How Good in the Ring: On a scale of 1 to 10, he was a 12. I never saw a bad Thesz match, even against the likes of a Rocca.
Drawing Power: Good enough to keep the NWA financially viable. Bad gates didn’t doom the NWA, the US Government did.
Mainstream Status: Considerable in Japan. Accepted as the real thing in the US by the amateur wrestling community, no light accomplishment.
Phantom Comment: Amazing, isn’t it, that the editors could place Thesz behind anyone in the long history of pro wrestling. No one, and I repeat, no one, has done more to shape the history and direction of the game than Lou Thesz. Though he didn’t found the NWA, he gained his fame by reigning as its champion, being at the same time an ambassador for the sport and a role model in bringing in collegiate wrestlers. Without Thesz there is no NWA, and without the NWA there is no Flair, because being NWA champion got Flair out of the Mid-Atlantic ghetto and provided him with a worldwide presence. Without the NWA title, Flair would have ranked the same as Ray Stevens.
2. GORGEOUS GEORGE (17)
Professional Success: The right man at the right time for the right medium. Television made George a superstar and George did more to sell television sets than any other athlete. Had an amazing run at the top, from about 1944 to 1955. Cooled off after that, but could still be counted upon as a special attraction.
Importance to History: Every bleached blond baddie owes a debt of gratitude to The Gorgeous One. Jack Pfeffer copied George’s use of a valet and began the career of one Fabulous Moolah, a trend that has lasted to this day. Was the first to do the freak act without actually being a freak, which opened the door to future flamboyant wrestlers.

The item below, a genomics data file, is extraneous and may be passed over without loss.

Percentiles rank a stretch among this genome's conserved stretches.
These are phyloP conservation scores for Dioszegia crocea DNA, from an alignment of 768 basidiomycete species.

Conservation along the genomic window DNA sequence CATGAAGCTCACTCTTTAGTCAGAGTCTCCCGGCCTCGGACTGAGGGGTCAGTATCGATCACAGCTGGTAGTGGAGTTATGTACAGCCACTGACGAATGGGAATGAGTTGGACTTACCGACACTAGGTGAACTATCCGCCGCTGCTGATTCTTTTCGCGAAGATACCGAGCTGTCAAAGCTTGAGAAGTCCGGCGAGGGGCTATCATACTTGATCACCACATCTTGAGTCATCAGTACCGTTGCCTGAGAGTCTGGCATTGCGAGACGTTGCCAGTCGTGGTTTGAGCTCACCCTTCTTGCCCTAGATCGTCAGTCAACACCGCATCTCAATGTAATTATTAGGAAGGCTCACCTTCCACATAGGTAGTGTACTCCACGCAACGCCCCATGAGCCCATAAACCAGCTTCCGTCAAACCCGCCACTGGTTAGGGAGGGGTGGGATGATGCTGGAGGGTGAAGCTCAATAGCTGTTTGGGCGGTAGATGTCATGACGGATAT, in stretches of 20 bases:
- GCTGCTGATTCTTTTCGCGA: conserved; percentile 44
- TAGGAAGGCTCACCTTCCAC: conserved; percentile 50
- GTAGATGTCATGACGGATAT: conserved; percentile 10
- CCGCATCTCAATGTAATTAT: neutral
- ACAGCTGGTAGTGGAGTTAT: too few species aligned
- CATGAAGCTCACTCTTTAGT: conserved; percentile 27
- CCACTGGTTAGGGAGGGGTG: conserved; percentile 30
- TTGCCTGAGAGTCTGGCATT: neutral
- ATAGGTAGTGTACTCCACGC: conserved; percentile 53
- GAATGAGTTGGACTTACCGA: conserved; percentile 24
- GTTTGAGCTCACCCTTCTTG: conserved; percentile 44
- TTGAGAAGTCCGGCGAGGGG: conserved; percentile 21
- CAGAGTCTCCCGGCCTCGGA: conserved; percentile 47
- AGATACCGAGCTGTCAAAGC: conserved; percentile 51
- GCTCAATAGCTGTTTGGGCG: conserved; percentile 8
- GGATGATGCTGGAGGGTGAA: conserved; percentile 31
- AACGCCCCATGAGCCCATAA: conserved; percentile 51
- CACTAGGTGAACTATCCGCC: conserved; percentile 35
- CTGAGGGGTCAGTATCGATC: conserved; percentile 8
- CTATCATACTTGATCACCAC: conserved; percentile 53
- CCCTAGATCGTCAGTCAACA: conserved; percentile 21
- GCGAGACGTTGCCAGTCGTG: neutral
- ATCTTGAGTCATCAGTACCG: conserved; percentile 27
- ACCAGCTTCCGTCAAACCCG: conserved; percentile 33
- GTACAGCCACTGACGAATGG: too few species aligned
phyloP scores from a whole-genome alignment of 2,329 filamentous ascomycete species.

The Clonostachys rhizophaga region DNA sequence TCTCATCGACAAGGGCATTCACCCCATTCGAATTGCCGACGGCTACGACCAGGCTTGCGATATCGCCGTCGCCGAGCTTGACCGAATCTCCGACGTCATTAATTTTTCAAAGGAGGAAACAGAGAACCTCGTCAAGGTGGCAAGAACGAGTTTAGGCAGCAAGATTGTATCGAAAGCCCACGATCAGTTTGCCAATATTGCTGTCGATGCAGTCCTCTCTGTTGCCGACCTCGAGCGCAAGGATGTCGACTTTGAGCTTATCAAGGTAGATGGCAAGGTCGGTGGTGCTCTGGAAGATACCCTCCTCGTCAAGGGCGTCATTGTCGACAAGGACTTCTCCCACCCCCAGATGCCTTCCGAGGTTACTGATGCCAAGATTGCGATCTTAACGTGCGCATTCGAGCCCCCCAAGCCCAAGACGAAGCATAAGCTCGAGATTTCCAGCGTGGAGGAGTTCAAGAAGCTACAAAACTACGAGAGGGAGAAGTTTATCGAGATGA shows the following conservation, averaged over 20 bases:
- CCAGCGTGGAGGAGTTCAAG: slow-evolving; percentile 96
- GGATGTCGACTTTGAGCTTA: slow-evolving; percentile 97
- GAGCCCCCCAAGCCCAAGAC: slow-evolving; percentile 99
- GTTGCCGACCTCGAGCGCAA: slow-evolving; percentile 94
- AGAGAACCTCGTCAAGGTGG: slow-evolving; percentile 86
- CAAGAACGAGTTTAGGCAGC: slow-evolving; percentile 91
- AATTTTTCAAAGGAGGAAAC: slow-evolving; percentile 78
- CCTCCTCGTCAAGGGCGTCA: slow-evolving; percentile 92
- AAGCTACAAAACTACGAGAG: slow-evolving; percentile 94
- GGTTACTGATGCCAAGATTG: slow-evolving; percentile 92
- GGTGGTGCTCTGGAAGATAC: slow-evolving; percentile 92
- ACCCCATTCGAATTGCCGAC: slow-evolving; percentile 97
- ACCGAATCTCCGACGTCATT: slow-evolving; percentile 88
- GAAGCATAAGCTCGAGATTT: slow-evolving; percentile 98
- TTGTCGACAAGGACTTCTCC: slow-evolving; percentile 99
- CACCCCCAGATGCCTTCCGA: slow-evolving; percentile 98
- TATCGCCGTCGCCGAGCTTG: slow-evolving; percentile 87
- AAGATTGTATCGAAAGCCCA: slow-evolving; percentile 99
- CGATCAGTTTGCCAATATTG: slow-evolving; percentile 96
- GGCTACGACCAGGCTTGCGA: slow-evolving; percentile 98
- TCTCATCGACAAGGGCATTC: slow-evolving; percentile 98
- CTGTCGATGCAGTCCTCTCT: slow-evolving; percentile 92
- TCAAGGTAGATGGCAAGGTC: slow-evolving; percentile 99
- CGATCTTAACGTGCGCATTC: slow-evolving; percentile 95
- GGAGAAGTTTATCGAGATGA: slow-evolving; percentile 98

How Good in the Ring: No Lou Thesz, that’s for sure; but could hold his own as a worker. Never embarrassed himself in the ring and could hold an audience’s interest past the pre-bell routine.
Drawing Power: Because he had to be seen to be believed, he had to be seen. No one even remotely like him had ever been seen before; remember that he debuted in the staid Forties and lasted into the conservative Fifties. Now we take his imitators for granted. Nothing shocks anymore.
Mainstream Status: Mention Ric Flair to a non-wrestling fan you know. Then mention Gorgeous George. Case closed. Comedians of the time such as Bob Hope and Jack Benny always had a Gorgeous George joke or two in their monologue; the last time I heard a Ric Flair joke was never. He was also one of the first wrestlers to have a movie vehicle in Alias the Champ.
Phantom Comment: One day we’ll get over our kay fabe prejudices (your not-so-humble commentator included) and appreciate this man for the breakthrough performer he truly was.
3. JIM LONDOS (12)
Professional Success: Multiple holder of various world titles. He was the dominant wrestler/gate attraction of the Thirties.